The windows are tinted, so we imagine an uninviting, hole in the wall bar with only Asian booze and locals glaring at us. We walk in, and it is so completely different. It's pretty moderny looking. It's got a kind of V shaped counter, and every table setting at the bar and every table has an electric burner, and of course a hood. And the decor is metallic and red lights, very cool looking. So the drink menu has hot and cold sake, a few Asian beers, and soju. Soju flavored with fruits and things like plum, aloe vera, and cucumber. So I immediately want cucumber. So we glance at the food menu, and it looks great. I just see a bunch of octopus dishes, so we decide to eat, even though we were going to wait until after the show. We try to decide between all the octopus dishes, but the server tells us the stir fry is good, so we get that. The soju comes chilled in a teapot with slices of cucumber in it. I'm not sure how they prepared it, but it was very cucumbery and just delicate and refreshing. The only soju I had before that was room temperature and it was so strong. This stuff with the cucumbers, we probably could have knocked back a few pots of it. Then we got two side dishes. One was broccoli florets with a siracha sauce. Nothing exciting. The other was the yam? cake or rice cake thing. It was pretty good. Way better than it looked. Then came a little cast iron pot with egg in it. It was so amazing to watch. There was like a little broth and oil in the pot, then they seemed to have poured scrambled egg into the hot little cauldron, and it kind of steamed/fried. I wish I had a video of it wiggling and jiggling. I can't explain why, but it made me giddy and awed. Or was that the soju. Anyway, it was one of the best egg dishes I've ever had! Then came the octopus. It was like adolescent sized octopi. The tentacles were kinda long and thin, and it was stir fried with long green onions and other veggies with that essential Korean flavor. I don't know enough about this kind of cuisine to tell you what it is, but it's a very earthy flavor that reminds me of incense.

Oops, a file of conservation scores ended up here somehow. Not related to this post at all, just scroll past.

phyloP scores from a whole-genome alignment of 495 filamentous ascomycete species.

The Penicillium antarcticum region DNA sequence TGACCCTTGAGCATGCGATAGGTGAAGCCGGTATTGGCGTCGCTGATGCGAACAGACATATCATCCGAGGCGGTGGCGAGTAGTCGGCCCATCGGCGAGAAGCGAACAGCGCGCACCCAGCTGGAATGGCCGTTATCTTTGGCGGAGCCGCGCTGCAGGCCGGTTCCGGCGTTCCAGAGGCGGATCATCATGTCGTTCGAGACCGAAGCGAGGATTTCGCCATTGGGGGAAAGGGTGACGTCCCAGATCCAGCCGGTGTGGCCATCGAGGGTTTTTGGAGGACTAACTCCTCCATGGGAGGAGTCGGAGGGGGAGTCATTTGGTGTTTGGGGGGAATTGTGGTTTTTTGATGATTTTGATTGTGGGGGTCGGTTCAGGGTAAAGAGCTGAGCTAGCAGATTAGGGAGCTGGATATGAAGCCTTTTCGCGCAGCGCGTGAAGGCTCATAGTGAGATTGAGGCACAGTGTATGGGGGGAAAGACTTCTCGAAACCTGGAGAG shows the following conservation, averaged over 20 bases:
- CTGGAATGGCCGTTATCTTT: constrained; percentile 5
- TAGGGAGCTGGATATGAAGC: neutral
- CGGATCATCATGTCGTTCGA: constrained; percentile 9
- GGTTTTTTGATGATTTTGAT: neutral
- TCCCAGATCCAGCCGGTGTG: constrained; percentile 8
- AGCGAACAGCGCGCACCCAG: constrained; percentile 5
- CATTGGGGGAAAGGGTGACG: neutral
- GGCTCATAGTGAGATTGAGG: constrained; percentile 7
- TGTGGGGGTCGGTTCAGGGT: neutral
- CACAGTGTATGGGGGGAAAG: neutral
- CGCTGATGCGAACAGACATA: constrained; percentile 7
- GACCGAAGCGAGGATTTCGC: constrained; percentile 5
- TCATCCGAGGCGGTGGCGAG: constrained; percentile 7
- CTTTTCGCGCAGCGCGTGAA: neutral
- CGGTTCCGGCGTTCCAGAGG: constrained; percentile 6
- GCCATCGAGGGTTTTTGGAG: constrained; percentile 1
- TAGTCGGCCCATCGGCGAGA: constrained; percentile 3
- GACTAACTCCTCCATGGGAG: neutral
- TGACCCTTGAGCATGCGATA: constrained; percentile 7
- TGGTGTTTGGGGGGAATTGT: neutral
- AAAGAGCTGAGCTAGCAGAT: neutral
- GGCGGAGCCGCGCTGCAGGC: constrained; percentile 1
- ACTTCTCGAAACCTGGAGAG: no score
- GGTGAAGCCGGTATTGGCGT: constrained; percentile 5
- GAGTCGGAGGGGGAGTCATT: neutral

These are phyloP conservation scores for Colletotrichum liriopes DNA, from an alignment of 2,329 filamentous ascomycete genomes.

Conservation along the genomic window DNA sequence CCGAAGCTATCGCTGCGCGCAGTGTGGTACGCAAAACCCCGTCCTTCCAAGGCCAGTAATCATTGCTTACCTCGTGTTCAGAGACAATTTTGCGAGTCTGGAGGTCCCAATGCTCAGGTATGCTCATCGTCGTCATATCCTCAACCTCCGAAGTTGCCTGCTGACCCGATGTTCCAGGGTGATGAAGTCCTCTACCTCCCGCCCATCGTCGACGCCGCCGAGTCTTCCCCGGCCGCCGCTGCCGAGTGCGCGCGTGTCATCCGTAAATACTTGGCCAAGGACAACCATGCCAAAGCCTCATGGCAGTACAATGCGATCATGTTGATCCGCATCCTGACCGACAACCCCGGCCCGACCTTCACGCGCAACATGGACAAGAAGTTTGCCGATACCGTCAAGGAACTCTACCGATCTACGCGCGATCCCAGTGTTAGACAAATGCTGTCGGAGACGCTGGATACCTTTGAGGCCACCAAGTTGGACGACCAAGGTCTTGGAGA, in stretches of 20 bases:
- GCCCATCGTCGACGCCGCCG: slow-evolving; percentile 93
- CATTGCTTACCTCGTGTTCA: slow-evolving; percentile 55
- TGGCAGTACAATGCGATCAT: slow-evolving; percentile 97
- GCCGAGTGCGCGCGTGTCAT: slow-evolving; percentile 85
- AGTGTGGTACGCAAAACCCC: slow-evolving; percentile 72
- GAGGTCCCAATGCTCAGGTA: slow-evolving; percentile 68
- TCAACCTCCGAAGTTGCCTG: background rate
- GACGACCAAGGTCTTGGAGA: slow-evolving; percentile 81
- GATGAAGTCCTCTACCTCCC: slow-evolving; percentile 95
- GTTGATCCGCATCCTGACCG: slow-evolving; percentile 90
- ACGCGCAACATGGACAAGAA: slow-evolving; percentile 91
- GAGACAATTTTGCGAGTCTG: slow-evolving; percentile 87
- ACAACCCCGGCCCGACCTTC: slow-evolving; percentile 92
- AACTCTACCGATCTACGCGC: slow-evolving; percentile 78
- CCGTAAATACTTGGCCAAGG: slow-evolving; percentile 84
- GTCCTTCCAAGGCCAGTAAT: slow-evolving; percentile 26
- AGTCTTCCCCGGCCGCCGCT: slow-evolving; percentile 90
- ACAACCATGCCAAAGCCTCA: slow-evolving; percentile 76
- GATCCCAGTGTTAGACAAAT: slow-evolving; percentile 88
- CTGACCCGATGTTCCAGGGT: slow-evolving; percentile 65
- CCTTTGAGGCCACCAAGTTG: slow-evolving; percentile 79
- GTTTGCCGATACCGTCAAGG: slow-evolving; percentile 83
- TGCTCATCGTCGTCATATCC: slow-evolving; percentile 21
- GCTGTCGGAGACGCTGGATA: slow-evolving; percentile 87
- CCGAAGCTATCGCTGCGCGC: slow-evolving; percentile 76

So after dinner, we floated to the Wiltern and went in to watch the show. It was amazing. Editors are so good live. If you ever get a chance to see them, go! There is no excuse not to. They have lots of energy and a big, big sound.